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  • Althaus_Westermann_JECP2015_author_accepted

    Rights statement: This is the author’s version of a work that was accepted for publication in Journal of Experimental Child Psychology. Changes resulting from the publishing process, such as peer review, editing, corrections, structural formatting, and other quality control mechanisms may not be reflected in this document. Changes may have been made to this work since it was submitted for publication. A definitive version was subsequently published in Journal of Experimental Child Psychology, 151, 2016 DOI: 10.1016/j.jecp.2015.11.013

    Accepted author manuscript, 891 KB, PDF document

    Available under license: CC BY-NC-ND: Creative Commons Attribution-NonCommercial-NoDerivatives 4.0 International License

  • 1-s2.0-S0022096515002891-main

    Rights statement: Open Access funded by Economic and Social Research Council Under a Creative Commons license

    Final published version, 542 KB, PDF document

    Available under license: CC BY: Creative Commons Attribution 4.0 International License

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Labels constructively shape object categories in 10-month-old infants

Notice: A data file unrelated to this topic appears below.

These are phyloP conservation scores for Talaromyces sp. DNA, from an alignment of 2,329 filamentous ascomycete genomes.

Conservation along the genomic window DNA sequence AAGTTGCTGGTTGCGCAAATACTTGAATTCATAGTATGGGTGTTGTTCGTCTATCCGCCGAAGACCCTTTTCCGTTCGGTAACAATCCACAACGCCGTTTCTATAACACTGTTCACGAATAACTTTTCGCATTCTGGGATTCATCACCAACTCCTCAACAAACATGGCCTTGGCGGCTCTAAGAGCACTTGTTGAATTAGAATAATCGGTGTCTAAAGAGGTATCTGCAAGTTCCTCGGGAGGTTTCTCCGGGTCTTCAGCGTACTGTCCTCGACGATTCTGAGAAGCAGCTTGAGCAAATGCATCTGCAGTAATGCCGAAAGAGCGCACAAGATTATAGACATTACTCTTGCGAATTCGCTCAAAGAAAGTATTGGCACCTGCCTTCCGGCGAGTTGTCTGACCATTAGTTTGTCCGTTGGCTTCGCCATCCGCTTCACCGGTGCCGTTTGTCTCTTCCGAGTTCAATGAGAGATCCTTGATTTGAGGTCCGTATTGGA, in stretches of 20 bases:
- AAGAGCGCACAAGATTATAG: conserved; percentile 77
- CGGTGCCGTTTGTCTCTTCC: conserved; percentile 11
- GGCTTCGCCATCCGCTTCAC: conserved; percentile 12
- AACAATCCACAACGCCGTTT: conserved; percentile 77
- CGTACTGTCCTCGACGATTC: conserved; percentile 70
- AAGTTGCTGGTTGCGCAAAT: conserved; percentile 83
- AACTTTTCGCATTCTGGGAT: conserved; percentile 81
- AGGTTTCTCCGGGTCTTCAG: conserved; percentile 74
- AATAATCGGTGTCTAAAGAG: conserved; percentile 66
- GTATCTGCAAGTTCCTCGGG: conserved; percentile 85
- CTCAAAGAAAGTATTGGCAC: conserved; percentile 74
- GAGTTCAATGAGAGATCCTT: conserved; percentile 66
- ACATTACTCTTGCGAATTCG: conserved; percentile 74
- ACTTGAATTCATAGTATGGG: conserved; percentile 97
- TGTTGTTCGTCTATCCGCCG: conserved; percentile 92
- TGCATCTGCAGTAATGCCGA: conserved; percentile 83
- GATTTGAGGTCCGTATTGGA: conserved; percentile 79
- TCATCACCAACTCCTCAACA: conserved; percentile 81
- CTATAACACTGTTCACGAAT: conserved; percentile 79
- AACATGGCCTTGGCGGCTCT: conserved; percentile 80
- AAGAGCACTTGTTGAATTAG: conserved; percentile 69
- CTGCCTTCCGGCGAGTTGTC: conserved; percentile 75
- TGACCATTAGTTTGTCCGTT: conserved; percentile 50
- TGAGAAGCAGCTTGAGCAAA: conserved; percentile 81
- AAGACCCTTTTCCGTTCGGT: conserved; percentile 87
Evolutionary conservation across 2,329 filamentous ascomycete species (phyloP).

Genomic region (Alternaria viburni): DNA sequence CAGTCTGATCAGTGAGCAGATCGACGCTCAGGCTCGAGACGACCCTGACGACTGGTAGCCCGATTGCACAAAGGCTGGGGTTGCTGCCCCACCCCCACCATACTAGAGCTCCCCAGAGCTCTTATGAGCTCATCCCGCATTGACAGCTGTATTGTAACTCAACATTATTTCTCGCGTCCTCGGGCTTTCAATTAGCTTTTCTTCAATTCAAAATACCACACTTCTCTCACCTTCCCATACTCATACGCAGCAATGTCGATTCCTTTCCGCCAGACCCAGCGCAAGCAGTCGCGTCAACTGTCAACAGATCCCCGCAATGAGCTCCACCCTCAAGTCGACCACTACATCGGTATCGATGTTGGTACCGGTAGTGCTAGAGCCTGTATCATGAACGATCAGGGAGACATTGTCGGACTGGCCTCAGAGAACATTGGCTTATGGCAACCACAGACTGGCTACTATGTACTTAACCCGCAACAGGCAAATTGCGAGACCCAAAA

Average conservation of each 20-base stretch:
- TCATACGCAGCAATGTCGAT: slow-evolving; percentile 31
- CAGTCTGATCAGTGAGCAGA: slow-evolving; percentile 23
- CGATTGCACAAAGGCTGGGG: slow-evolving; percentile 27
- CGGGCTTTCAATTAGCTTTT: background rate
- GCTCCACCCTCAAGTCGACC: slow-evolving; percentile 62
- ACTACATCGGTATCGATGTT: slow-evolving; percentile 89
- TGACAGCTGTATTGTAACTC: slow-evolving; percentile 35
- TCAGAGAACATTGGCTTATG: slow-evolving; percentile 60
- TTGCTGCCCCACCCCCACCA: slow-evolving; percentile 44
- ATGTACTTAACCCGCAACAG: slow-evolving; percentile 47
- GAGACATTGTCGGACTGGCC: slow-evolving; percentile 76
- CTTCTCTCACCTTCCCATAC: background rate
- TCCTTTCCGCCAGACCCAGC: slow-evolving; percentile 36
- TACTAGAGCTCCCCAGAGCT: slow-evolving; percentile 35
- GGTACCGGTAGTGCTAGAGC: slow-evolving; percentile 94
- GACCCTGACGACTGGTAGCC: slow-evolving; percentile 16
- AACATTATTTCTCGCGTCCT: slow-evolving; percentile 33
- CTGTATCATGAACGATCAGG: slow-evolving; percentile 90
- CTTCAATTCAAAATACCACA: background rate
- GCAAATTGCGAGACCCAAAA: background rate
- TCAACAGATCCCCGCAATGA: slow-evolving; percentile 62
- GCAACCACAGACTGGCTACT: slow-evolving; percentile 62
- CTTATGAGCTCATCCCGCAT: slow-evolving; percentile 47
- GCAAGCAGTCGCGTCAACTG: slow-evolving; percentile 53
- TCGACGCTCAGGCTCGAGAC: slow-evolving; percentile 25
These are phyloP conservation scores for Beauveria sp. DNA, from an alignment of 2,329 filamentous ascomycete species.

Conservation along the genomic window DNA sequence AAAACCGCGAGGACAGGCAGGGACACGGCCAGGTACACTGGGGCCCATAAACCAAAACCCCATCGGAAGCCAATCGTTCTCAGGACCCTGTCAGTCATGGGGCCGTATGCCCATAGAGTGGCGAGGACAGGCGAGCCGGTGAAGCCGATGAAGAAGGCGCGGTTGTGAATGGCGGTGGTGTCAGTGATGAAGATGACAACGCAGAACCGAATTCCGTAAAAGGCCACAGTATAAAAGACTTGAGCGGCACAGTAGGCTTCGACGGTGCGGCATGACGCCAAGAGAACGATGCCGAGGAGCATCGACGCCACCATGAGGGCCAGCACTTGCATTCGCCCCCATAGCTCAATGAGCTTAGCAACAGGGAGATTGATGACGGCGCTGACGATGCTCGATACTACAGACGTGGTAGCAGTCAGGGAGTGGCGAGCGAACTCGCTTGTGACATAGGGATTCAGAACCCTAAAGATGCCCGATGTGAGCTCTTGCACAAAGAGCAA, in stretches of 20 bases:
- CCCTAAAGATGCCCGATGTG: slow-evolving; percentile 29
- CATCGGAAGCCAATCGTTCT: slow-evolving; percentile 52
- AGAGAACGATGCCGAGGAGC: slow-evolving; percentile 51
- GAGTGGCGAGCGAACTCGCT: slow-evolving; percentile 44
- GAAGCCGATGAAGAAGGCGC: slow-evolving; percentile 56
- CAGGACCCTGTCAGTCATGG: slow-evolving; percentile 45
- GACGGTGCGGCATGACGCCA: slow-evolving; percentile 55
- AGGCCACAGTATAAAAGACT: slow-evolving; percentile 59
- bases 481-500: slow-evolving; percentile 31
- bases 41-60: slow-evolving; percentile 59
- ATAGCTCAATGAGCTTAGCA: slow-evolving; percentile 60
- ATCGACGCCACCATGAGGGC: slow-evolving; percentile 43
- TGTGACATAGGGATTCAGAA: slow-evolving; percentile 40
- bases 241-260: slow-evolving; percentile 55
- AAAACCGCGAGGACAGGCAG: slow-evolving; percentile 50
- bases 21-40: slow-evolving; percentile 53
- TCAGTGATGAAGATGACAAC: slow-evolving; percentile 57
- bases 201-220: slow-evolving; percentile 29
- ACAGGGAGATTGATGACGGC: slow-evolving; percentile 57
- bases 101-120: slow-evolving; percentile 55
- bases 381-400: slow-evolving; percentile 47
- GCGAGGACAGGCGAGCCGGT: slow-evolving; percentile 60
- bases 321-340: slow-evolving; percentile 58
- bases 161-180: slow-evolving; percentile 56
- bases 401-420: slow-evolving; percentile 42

Research output: Contribution to journalJournal article

Published
<mark>Journal publication date</mark>11/2016
<mark>Journal</mark>Journal of Experimental Child Psychology
Volume151
Number of pages13
Pages (from-to)5-17
Publication statusPublished
Early online date6/01/16
Original languageEnglish

Abstract

How do infants’ emerging language abilities impact on their organization of objects into categories? The question of whether labels can shape the early perceptual categories formed by young infants has received considerable attention, but evidence has remained inconclusive. Here, ten-month-old infants (N=80) were familiarized with a series of morphed stimuli along a continuum that can be seen as either one category or two. Infants formed one category when the stimuli were presented in silence or paired with the same label, but they divided the stimulus set into two categories when half of the stimuli were paired with one label and half with another. Pairing the stimuli with two different non-linguistic sounds did not lead to the same result. In this case infants showed evidence for the formation of a single category, indicating that non-linguistic sounds do not cause infants to divide a category. These results suggest that labels and visual perceptual information interact in category formation, with labels having the potential to constructively shape category structures already in preverbal infants, and that non-linguistic sounds do not have the same effect.

Bibliographic note

Open Access funded by Economic and Social Research Council Under a Creative Commons license